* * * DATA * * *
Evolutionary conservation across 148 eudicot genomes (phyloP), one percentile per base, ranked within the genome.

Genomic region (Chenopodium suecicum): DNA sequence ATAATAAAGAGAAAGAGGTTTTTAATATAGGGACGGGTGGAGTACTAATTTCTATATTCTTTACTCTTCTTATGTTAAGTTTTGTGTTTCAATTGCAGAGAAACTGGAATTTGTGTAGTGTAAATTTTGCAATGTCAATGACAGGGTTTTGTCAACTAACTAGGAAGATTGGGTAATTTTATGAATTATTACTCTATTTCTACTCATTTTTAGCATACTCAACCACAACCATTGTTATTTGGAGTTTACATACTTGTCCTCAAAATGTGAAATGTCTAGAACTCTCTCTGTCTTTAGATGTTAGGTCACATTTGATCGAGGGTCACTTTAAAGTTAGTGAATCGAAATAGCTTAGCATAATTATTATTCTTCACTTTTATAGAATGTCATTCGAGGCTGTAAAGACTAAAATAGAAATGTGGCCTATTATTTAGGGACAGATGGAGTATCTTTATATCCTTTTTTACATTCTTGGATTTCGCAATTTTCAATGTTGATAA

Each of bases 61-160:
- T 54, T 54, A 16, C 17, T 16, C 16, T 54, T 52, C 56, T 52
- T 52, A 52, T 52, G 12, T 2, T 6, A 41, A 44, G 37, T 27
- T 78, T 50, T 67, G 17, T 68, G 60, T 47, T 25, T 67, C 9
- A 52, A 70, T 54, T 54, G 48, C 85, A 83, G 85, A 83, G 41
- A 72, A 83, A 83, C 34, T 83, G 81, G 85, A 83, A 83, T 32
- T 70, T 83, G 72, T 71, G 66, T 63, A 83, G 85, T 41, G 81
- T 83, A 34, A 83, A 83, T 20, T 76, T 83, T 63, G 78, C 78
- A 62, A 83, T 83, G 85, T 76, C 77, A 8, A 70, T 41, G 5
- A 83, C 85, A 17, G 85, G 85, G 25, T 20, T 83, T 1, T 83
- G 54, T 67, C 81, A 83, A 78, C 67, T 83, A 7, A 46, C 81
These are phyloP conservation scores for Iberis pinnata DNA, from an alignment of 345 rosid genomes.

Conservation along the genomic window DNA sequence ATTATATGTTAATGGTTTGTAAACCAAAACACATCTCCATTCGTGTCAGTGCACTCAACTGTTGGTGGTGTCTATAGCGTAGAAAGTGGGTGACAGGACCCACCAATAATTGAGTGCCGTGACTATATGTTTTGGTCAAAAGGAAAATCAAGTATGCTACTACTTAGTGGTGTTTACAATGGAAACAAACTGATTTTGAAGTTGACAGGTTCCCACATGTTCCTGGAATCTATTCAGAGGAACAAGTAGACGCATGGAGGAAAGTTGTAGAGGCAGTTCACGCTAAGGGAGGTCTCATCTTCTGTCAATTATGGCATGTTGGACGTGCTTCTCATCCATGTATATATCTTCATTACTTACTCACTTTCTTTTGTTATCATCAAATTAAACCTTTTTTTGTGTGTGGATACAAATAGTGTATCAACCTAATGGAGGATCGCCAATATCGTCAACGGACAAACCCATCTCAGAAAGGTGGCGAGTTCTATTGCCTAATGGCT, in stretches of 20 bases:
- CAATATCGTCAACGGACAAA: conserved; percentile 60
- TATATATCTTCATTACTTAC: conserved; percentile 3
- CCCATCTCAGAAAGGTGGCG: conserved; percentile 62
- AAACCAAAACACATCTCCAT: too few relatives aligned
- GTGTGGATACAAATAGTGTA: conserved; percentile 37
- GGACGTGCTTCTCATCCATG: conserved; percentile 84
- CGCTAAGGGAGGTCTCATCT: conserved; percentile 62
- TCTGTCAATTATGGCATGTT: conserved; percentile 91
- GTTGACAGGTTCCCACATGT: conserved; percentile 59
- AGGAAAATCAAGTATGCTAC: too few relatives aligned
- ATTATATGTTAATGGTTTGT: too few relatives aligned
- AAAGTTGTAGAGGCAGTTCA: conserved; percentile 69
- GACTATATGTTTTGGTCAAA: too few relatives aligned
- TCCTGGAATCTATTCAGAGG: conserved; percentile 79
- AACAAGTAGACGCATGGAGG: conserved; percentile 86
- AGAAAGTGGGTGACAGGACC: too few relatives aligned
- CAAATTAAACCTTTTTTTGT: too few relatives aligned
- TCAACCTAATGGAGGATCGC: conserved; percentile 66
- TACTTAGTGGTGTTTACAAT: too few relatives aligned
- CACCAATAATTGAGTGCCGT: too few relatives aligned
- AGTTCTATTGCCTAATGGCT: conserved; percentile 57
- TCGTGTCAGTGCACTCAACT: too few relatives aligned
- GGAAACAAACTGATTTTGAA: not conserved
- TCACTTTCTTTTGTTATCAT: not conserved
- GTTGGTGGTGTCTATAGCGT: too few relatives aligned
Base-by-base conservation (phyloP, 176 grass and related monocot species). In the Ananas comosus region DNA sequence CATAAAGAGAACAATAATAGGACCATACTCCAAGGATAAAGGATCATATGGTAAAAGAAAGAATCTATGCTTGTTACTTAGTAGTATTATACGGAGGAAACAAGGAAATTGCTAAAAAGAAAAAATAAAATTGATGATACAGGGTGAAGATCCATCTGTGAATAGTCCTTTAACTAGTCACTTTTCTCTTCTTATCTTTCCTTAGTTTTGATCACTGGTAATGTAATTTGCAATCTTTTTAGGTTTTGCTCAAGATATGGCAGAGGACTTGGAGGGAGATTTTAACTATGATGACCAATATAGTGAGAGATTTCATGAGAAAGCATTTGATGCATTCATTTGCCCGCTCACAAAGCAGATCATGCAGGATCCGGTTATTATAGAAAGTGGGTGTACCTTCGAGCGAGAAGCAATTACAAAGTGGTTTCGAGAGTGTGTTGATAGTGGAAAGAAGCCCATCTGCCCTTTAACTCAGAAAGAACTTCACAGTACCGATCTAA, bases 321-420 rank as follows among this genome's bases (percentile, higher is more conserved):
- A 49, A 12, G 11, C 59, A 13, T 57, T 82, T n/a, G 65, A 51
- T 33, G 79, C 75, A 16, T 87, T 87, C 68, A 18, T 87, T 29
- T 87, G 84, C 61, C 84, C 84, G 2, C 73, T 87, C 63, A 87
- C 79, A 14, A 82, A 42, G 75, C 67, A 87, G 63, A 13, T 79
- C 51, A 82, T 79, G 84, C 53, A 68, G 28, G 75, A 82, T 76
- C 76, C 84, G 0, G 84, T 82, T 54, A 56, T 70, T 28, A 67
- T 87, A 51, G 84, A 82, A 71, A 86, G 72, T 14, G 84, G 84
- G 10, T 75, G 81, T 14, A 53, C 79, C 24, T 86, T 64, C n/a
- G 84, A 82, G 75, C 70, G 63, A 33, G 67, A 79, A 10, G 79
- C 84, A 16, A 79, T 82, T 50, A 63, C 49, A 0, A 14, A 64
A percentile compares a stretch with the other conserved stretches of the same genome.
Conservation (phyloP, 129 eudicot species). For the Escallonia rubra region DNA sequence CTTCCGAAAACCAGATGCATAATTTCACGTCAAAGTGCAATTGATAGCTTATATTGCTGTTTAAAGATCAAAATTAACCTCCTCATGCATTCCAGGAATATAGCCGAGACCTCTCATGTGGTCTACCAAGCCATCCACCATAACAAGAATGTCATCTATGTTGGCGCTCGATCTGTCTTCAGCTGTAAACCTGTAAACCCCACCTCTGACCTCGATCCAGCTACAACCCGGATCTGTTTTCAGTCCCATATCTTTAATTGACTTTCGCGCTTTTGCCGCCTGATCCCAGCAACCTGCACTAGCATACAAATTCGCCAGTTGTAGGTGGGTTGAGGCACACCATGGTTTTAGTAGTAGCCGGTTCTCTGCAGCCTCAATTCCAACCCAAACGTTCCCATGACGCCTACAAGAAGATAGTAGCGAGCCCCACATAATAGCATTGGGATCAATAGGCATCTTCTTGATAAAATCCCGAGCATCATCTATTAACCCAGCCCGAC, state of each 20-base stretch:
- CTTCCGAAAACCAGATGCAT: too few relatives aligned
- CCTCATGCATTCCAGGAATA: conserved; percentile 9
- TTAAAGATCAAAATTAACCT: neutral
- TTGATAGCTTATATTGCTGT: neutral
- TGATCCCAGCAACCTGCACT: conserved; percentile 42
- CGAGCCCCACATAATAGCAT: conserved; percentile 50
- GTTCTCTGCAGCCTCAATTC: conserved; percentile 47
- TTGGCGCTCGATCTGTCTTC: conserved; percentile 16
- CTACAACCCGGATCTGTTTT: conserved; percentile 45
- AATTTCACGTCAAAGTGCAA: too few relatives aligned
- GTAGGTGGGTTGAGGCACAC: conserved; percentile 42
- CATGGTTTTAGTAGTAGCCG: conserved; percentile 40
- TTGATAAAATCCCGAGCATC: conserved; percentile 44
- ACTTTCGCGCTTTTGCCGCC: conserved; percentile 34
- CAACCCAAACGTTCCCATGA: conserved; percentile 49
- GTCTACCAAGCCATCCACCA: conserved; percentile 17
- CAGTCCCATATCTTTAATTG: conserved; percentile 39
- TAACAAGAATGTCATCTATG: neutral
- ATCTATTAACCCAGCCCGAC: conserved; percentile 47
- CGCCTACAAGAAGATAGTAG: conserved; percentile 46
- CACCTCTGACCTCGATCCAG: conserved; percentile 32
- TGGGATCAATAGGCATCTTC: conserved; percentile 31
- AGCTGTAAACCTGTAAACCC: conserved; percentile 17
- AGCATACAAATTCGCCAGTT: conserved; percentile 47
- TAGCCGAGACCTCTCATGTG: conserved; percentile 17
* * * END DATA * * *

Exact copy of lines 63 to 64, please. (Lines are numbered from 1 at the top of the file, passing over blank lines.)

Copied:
- AATTTCACGTCAAAGTGCAA: too few relatives aligned
- GTAGGTGGGTTGAGGCACAC: conserved; percentile 42